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Pierre Robin Sequence- Manifestation and Case Report

pierre Robin sequence micrognathia retrognathic mandible glossoptosis orthodontic treatment

Eliyahu Mass, Shelly Segal,Yael Arieli, and Uri Zilberman

DOI: 10.31532/OralHealthDentStud.1.1.004 ,     08 Jun 2018


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A boy with Pierre Robin sequence, an autosomal recessive inherited craniofacial anomaly, defined as suffering from a chronic condition that puts him in the category of children with special needs, received comprehensive dental and orthodontic treatment. The child was diagnosed immediately after birth and suffered from respiratory and feeding problems that required tracheotomy and gastrostomy, and surgical repair of cleft palate. The course of treatments, the complications, and their solutions is described. A multidisciplinary team including pediatric, ENT, general and oral surgeons, speech therapist, pediatric dentist, and orthodontic specialists should be involved in the treatment of PRS children for a relatively better quality of life outcome.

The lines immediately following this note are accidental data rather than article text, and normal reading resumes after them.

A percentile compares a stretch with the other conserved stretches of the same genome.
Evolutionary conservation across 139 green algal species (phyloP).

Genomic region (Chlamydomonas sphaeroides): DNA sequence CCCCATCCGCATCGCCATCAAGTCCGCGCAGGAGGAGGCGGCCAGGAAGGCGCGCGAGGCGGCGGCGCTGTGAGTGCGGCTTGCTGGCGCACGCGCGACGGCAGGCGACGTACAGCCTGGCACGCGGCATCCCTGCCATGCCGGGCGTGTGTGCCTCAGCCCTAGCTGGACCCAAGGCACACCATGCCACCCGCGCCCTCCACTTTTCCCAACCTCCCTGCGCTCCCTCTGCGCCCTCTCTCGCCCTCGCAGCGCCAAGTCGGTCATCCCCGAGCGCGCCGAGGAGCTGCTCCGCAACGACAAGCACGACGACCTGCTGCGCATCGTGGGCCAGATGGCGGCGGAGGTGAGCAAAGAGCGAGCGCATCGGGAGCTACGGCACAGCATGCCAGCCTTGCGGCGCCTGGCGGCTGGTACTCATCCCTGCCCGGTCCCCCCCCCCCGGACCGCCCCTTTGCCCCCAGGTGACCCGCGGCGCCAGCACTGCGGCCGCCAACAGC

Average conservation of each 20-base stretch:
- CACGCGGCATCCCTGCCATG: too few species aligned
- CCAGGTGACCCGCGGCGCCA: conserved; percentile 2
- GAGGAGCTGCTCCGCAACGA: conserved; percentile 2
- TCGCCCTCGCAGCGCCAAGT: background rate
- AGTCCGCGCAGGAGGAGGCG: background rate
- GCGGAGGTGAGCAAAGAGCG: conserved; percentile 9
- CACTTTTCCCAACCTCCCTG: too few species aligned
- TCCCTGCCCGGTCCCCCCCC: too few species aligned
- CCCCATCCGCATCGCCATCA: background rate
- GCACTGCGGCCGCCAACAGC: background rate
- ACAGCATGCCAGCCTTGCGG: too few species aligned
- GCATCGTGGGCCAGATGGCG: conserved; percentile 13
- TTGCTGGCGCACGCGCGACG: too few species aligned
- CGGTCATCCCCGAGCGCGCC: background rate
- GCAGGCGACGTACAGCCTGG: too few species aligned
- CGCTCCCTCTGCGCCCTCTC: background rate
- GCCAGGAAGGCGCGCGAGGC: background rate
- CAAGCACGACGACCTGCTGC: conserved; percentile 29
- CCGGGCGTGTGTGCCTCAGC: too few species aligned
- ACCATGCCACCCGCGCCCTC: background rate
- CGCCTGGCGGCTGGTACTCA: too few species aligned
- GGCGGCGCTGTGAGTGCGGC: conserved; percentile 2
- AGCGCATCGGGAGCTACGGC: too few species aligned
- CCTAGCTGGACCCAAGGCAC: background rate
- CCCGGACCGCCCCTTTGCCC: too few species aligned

Pierre Robin sequence, Micrognathia, Retrognathic mandible, Glossoptosis, Orthodontic treatment


According to the Clinical Consensus report on Pierre Robin sequence (PRS), Pierre Robin is comprising of mandibular micrognathia, glossoptosis and airway obstruction, leading to life-threatening obstructive apnea and feeding difficulties during the neonatal period.1 Cleft palate is considered a common and additional feature, but not a perquisite for diagnosis.

The sequence is named after Pierre Robin, whose report was published in 1923 (earlier reports were in 1822). The reported incidence is estimated to be 1:8,500-14,000.2,3 Williams and his colleagues have argued that not every child with a cleft palate and micrognatia is defined as suffering from PRS, but breathing difficulty is a necessary element for the definition4.

The syndrome is defined as a sequence, a collection of anomalies caused by early developmental disorders or mechanical processes. The explanation of the sequence definition rather than a syndrome is based on early mandibular developmental disorder, which leads to abnormal tongue position, followed by a series of events, leading to formation of cleft lip and palate.5